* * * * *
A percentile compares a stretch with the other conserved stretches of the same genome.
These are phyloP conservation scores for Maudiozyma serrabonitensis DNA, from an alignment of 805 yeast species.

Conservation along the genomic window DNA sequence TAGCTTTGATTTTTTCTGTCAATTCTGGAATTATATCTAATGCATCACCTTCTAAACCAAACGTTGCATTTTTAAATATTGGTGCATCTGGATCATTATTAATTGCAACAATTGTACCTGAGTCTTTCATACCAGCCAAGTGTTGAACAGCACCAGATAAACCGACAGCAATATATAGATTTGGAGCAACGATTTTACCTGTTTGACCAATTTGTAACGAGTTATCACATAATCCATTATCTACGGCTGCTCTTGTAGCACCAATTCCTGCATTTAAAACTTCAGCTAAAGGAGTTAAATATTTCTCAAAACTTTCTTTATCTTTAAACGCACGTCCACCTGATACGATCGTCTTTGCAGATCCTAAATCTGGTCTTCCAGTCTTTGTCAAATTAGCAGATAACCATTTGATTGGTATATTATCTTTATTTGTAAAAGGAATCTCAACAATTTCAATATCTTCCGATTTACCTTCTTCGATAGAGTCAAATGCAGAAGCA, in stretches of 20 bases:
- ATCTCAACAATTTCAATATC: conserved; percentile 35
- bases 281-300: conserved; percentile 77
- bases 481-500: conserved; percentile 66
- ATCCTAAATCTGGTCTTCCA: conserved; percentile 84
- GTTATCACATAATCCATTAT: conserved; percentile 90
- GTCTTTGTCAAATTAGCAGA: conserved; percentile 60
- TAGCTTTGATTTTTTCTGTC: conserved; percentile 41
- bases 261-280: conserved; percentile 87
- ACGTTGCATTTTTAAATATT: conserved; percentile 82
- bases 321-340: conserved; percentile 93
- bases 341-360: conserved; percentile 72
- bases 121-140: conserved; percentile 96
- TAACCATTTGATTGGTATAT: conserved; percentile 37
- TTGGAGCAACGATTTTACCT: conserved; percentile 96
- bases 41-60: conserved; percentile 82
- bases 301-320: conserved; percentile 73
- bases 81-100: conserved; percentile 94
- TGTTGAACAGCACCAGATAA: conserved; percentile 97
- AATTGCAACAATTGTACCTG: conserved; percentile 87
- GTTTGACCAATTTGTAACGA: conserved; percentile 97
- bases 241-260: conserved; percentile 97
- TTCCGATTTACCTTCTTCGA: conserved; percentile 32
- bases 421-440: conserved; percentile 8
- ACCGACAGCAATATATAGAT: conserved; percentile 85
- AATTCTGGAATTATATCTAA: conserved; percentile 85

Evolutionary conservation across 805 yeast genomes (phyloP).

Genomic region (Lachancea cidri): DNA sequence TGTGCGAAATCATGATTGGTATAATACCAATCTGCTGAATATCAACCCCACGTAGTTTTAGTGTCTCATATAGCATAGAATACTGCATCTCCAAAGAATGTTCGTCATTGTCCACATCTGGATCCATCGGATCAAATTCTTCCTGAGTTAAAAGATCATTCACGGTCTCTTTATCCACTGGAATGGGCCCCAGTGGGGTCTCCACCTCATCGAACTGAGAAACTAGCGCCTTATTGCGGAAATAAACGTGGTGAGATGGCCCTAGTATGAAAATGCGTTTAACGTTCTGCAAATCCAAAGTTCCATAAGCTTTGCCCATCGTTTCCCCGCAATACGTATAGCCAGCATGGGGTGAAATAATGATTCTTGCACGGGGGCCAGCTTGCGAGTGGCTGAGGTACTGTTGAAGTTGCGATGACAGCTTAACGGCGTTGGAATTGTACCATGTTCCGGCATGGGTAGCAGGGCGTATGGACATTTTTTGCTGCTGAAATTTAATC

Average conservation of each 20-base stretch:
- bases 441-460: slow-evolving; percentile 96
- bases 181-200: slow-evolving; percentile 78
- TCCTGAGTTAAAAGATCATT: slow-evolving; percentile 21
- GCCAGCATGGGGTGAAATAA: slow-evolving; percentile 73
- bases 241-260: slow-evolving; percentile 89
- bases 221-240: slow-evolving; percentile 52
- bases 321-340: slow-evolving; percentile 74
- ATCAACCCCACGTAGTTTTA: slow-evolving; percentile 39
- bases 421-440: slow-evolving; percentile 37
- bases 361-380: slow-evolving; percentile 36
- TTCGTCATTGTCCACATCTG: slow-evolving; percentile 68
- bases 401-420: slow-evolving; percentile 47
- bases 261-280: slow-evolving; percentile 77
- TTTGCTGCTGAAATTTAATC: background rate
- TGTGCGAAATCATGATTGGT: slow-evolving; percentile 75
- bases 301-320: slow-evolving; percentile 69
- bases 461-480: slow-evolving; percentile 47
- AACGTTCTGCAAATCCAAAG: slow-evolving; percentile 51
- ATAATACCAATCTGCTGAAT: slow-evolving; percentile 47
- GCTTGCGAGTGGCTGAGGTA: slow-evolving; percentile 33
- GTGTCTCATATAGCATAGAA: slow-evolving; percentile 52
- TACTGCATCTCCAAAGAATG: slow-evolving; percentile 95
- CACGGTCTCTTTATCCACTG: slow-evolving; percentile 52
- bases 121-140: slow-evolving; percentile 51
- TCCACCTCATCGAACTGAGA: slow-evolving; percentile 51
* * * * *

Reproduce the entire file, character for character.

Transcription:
A percentile compares a stretch with the other conserved stretches of the same genome.
These are phyloP conservation scores for Maudiozyma serrabonitensis DNA, from an alignment of 805 yeast species.

Conservation along the genomic window DNA sequence TAGCTTTGATTTTTTCTGTCAATTCTGGAATTATATCTAATGCATCACCTTCTAAACCAAACGTTGCATTTTTAAATATTGGTGCATCTGGATCATTATTAATTGCAACAATTGTACCTGAGTCTTTCATACCAGCCAAGTGTTGAACAGCACCAGATAAACCGACAGCAATATATAGATTTGGAGCAACGATTTTACCTGTTTGACCAATTTGTAACGAGTTATCACATAATCCATTATCTACGGCTGCTCTTGTAGCACCAATTCCTGCATTTAAAACTTCAGCTAAAGGAGTTAAATATTTCTCAAAACTTTCTTTATCTTTAAACGCACGTCCACCTGATACGATCGTCTTTGCAGATCCTAAATCTGGTCTTCCAGTCTTTGTCAAATTAGCAGATAACCATTTGATTGGTATATTATCTTTATTTGTAAAAGGAATCTCAACAATTTCAATATCTTCCGATTTACCTTCTTCGATAGAGTCAAATGCAGAAGCA, in stretches of 20 bases:
- ATCTCAACAATTTCAATATC: conserved; percentile 35
- bases 281-300: conserved; percentile 77
- bases 481-500: conserved; percentile 66
- ATCCTAAATCTGGTCTTCCA: conserved; percentile 84
- GTTATCACATAATCCATTAT: conserved; percentile 90
- GTCTTTGTCAAATTAGCAGA: conserved; percentile 60
- TAGCTTTGATTTTTTCTGTC: conserved; percentile 41
- bases 261-280: conserved; percentile 87
- ACGTTGCATTTTTAAATATT: conserved; percentile 82
- bases 321-340: conserved; percentile 93
- bases 341-360: conserved; percentile 72
- bases 121-140: conserved; percentile 96
- TAACCATTTGATTGGTATAT: conserved; percentile 37
- TTGGAGCAACGATTTTACCT: conserved; percentile 96
- bases 41-60: conserved; percentile 82
- bases 301-320: conserved; percentile 73
- bases 81-100: conserved; percentile 94
- TGTTGAACAGCACCAGATAA: conserved; percentile 97
- AATTGCAACAATTGTACCTG: conserved; percentile 87
- GTTTGACCAATTTGTAACGA: conserved; percentile 97
- bases 241-260: conserved; percentile 97
- TTCCGATTTACCTTCTTCGA: conserved; percentile 32
- bases 421-440: conserved; percentile 8
- ACCGACAGCAATATATAGAT: conserved; percentile 85
- AATTCTGGAATTATATCTAA: conserved; percentile 85

Evolutionary conservation across 805 yeast genomes (phyloP).

Genomic region (Lachancea cidri): DNA sequence TGTGCGAAATCATGATTGGTATAATACCAATCTGCTGAATATCAACCCCACGTAGTTTTAGTGTCTCATATAGCATAGAATACTGCATCTCCAAAGAATGTTCGTCATTGTCCACATCTGGATCCATCGGATCAAATTCTTCCTGAGTTAAAAGATCATTCACGGTCTCTTTATCCACTGGAATGGGCCCCAGTGGGGTCTCCACCTCATCGAACTGAGAAACTAGCGCCTTATTGCGGAAATAAACGTGGTGAGATGGCCCTAGTATGAAAATGCGTTTAACGTTCTGCAAATCCAAAGTTCCATAAGCTTTGCCCATCGTTTCCCCGCAATACGTATAGCCAGCATGGGGTGAAATAATGATTCTTGCACGGGGGCCAGCTTGCGAGTGGCTGAGGTACTGTTGAAGTTGCGATGACAGCTTAACGGCGTTGGAATTGTACCATGTTCCGGCATGGGTAGCAGGGCGTATGGACATTTTTTGCTGCTGAAATTTAATC

Average conservation of each 20-base stretch:
- bases 441-460: slow-evolving; percentile 96
- bases 181-200: slow-evolving; percentile 78
- TCCTGAGTTAAAAGATCATT: slow-evolving; percentile 21
- GCCAGCATGGGGTGAAATAA: slow-evolving; percentile 73
- bases 241-260: slow-evolving; percentile 89
- bases 221-240: slow-evolving; percentile 52
- bases 321-340: slow-evolving; percentile 74
- ATCAACCCCACGTAGTTTTA: slow-evolving; percentile 39
- bases 421-440: slow-evolving; percentile 37
- bases 361-380: slow-evolving; percentile 36
- TTCGTCATTGTCCACATCTG: slow-evolving; percentile 68
- bases 401-420: slow-evolving; percentile 47
- bases 261-280: slow-evolving; percentile 77
- TTTGCTGCTGAAATTTAATC: background rate
- TGTGCGAAATCATGATTGGT: slow-evolving; percentile 75
- bases 301-320: slow-evolving; percentile 69
- bases 461-480: slow-evolving; percentile 47
- AACGTTCTGCAAATCCAAAG: slow-evolving; percentile 51
- ATAATACCAATCTGCTGAAT: slow-evolving; percentile 47
- GCTTGCGAGTGGCTGAGGTA: slow-evolving; percentile 33
- GTGTCTCATATAGCATAGAA: slow-evolving; percentile 52
- TACTGCATCTCCAAAGAATG: slow-evolving; percentile 95
- CACGGTCTCTTTATCCACTG: slow-evolving; percentile 52
- bases 121-140: slow-evolving; percentile 51
- TCCACCTCATCGAACTGAGA: slow-evolving; percentile 51